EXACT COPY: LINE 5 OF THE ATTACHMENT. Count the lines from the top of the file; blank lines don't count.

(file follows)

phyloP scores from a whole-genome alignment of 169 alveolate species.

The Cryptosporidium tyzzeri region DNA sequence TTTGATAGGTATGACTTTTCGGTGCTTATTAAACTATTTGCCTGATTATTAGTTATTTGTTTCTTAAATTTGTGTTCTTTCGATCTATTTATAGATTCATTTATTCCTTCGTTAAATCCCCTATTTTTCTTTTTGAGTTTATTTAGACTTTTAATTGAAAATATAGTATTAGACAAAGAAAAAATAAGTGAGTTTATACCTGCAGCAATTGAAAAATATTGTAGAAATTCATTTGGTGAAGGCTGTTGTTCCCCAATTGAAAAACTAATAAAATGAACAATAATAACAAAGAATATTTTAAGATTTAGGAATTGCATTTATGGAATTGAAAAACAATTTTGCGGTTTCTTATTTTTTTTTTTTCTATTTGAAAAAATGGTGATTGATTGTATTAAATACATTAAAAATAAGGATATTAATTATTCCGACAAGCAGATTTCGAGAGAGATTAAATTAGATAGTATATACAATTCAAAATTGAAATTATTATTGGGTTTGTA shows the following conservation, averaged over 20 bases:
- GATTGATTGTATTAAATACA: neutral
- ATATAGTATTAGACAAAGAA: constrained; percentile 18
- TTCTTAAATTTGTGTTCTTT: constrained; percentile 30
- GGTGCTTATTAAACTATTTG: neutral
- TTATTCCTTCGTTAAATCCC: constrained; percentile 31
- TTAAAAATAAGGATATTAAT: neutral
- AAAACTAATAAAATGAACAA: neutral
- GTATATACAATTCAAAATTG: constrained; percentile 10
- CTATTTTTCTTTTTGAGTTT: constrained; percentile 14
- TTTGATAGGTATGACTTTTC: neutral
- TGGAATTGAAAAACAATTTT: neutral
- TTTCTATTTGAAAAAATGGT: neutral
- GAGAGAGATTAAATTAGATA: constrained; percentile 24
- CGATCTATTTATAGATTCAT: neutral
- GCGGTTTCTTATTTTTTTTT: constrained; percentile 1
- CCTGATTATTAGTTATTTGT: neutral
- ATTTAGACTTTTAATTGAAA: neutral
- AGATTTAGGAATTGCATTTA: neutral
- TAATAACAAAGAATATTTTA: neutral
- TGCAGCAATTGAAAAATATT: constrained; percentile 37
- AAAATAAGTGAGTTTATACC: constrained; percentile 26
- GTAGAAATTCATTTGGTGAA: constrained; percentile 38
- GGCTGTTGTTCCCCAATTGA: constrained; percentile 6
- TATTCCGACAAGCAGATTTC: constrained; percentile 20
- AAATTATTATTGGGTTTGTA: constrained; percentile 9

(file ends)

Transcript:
- TTCTTAAATTTGTGTTCTTT: constrained; percentile 30